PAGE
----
Business Advice

Crisis Communications – 5 questions to help you through

Every so often, those of us working in PR will get hit full frontal by a crisis.  Asking yourself 5 questions as the crisis develops will help you prevent it from becoming a full-on meltdown.

Question 1: What is the objective assessment of the situation?

Crises, by their very nature, are all consuming, high-pressure and often emotional situations.

And it’s way too easy to get swept along in the current.

By taking a step back, looking at the situation from the outside and without any of your personal attachments/baggage, you’ll gain valuable perspective which will guide your response.

This stage will also help you work out if you’re facing an immediate crisis (defined by range, depth, brand impact etc), an inconvenience or a problem which, if handled wrong, will become a crisis.

Question 2: What is the expected duration of the crisis?

Once you’ve got your objective view point, you’ll be able to gauge how long the crisis might last.  Your objective assessment should have identified the cause of the crisis, the depths to which it penetrates your organisation and the some of the most appropriate steps to take to head it off.

Depending of the expected duration of the crisis, you’ll know whether you need to draft in extra resources to help you cope.

NOTE – NEVER, ever, hope that it will ‘just go away’.  It won’t.

Question 3: What is the best, worst and most likely outcome for the crisis?

Run a quick mapping exercise to plot these three outcomes.

Knowing the best outcome will help you design communications to steer the crisis in that direction. (See the above note about hoping it will go away however…)

Identifying the worst outcome (as far as you’re able.  Be as bleak, but as realistic, as you can in this phase) will get you mentally prepared for the fight, and identify what strategic measures you need to put in place to roadblock the crisis should it escalate.

The most likely outcome is perhaps the most important part of the equation, and the planning here should focus on supplying no more or no less time/resource to the crisis than you would any other communication.  This will identify a point between the best and worst outcomes, focussing attention on the time and resources needed to divert “most likely” away from “worst” and towards “best”.

Question 4: Who can be called on to damage-limit or mitigate the problem?

You’re not alone.

And if you feel alone in a crisis, hit me up for a chat.  If I can help, I will.

As the PR/Communications representative for your brand, you have a legion of managers, board members, Executive Directors etc to call on to provide timely, accurate comment.

Fielding the right individual to answer media comments, provide statements of intent or take the flack  can expedite the passage of a crisis by providing a clearly recognisable face with the appropriate level of brand/organisational clout for the level of crisis that you’re facing.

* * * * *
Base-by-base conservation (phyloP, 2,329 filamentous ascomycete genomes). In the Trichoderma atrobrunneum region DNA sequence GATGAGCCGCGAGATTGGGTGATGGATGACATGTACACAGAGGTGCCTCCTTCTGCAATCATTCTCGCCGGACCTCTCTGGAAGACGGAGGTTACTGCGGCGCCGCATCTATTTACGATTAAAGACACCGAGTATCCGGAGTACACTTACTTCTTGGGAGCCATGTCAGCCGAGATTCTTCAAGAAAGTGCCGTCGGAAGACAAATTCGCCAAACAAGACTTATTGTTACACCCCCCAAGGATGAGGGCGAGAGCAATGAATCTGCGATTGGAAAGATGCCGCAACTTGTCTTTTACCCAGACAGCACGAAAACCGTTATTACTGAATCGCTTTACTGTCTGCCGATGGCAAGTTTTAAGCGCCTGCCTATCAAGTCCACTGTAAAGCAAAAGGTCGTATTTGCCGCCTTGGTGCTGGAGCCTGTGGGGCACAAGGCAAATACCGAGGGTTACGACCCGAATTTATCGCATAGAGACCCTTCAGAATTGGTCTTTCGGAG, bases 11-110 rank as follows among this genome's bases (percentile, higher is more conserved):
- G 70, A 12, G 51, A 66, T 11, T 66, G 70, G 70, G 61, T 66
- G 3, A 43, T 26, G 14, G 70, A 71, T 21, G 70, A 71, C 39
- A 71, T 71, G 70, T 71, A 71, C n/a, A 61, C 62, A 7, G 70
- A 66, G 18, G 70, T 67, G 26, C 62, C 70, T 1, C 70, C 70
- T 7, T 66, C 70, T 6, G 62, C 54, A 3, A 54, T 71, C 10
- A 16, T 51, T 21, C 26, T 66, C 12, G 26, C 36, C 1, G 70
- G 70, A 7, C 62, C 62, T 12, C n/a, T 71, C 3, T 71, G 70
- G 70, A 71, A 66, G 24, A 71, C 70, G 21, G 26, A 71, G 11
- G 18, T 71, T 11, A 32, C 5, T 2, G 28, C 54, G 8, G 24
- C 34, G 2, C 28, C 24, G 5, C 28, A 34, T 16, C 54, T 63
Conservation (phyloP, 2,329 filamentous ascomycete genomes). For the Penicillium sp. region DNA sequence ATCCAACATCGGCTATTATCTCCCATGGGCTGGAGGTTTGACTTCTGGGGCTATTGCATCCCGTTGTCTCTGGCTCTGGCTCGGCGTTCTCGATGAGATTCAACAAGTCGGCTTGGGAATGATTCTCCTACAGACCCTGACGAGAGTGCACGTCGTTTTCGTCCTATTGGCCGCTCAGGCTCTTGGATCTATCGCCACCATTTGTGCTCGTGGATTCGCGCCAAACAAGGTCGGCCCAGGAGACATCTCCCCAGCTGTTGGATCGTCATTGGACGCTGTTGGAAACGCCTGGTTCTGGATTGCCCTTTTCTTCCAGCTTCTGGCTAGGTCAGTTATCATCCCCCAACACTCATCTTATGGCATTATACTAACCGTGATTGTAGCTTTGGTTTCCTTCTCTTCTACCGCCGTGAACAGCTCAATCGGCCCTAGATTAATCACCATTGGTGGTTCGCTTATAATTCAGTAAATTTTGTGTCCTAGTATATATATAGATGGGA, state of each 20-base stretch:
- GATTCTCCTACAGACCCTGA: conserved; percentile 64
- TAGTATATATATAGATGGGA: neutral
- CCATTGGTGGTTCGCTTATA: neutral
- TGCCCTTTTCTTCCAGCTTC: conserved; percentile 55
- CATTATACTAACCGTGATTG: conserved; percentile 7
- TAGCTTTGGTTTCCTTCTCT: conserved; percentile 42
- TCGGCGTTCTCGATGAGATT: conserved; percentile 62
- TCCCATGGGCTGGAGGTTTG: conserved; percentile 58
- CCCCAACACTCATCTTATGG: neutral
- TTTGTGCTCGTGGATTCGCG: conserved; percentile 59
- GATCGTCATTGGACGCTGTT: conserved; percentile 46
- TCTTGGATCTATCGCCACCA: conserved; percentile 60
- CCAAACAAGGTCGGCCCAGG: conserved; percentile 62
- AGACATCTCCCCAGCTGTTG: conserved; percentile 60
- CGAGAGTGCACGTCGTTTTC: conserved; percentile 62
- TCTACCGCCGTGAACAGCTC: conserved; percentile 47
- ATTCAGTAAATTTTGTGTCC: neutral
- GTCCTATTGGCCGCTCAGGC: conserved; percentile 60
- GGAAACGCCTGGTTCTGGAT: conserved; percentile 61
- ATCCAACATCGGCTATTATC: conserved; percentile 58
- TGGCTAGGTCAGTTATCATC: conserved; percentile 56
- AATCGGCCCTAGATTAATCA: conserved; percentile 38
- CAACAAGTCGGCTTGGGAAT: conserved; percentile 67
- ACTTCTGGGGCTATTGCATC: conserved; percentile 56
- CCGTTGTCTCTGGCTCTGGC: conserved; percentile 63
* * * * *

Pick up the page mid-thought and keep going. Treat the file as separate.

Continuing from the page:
My one rule of crisis management at any scale is to completely avoid “a spokesperson said”.  This looks like you’re trying to hide something.  Be open, honest and transparent at all times – in the long run this will pay dividends.

Question 5: Are there any opportunities to turn the incident into a positive?

Sometimes, crises lend themselves to reaffirming your core values or the steps that you’ll take to make sure that the situation never arises again.

If an employee has done something stupid and posted it to a social network (licking tortilla shells, for example), you may be able to use the experience to reassure customers that you do, in fact, offer rigorous food preparation training, but that you acknowledge something went wrong here.  You can then (with the help of your appropriate spokesperson) lay out the steps you’ll take to make sure that this doesn’t happen again, reaffirming your core value of customer satisfaction etc.

Be warned though – not all crises can be dealt with in this way and you need to tread really carefully to avoid accusations that you’re spinning the situation.


Saying – but more importantly DOING – the right thing at the right time is key to defusing a crisis.  Get it right, and you could deepen your connection with your customers for the long term, and perhaps win more business through positive word of mouth.

Get it wrong and you’ve got a lot of sleepless nights ahead…

Neil Hopkins is a Marketing and Branding Theorist at heart, and a Marketing Communications Manager by day. His blog – interacter – is the primary location he shares insight and information relating to marketing, branding and advertising strategy.
You can follow Neil on Twitter, circle him (like an escaped bull) on Google+ or track him down in any number of other ways.

Featured image found on Flickr.

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